In Plant Phys:

Tissue-specific silencing by miRNA* In Plant Physiology:

Tissue-specific silencing of Arabidopsis thaliana SUVH8 by miR171a star

Pablo Manavella, Daniel Koenig, Ignacio Rubio-Somoza, Hernán A Burbano, Claude Becker, and Detlef Weigel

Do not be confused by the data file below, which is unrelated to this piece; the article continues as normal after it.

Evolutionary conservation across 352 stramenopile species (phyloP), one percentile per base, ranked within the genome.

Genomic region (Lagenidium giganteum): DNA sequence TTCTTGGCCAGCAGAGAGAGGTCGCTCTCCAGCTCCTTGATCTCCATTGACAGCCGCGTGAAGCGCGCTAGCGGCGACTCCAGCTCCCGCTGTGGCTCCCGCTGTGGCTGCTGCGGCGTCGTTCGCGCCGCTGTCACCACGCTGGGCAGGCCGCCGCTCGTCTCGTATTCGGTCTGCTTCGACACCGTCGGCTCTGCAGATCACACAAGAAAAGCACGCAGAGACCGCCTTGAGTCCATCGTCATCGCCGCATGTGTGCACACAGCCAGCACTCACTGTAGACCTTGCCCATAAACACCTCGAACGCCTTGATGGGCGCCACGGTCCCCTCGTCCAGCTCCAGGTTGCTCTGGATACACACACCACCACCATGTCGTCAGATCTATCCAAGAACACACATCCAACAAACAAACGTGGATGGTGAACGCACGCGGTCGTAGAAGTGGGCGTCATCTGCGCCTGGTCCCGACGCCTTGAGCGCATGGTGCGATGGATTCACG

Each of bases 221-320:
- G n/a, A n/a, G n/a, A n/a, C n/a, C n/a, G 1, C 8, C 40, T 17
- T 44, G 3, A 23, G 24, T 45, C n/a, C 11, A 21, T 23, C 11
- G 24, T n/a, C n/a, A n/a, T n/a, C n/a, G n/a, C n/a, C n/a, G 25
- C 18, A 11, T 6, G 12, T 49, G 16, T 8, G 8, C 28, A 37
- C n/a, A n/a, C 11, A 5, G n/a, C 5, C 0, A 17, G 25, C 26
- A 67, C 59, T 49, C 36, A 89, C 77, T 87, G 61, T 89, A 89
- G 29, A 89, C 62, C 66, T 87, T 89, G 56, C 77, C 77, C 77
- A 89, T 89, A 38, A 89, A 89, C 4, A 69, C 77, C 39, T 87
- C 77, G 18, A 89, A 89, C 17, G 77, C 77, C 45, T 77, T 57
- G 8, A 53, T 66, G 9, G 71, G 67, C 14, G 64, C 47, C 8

MicroRNAs (miRNAs) are produced from double stranded precursors, from which a short duplex is excised. The strand of the duplex that remains more abundant is usually the active form, the miRNA, while steady-state levels of the other strand, the miRNA*, are generally lower. The executive engines of miRNA-directed gene silencing are RNA-induced silencing complexes (RISCs). During RISC maturation, the miRNA/miRNA* duplex associates with the catalytic subunit, an AGO protein. Subsequently, the guide strand, which directs gene silencing, is retained, while the passenger strand is degraded. Under certain circumstances, the miRNA*s can be retained as guide strands. MiR170 and miR171 are prototypical miRNAs in Arabidopsis thaliana, with well-defined targets. We found that the corresponding star molecules, the sequence-identical miR170* and miR171a* have several features of active miRNAs, such as sequence conservation and AGO1 association. We confirmed that active AGO1-miR171a* complexes are common in A. thaliana and that they trigger silencing of SUVH8, a new miR171a* target that was acquired very recently in the A. thaliana lineage. Our study demonstrates that each miR171a strand can be loaded onto RISC, with separate regulatory outcomes.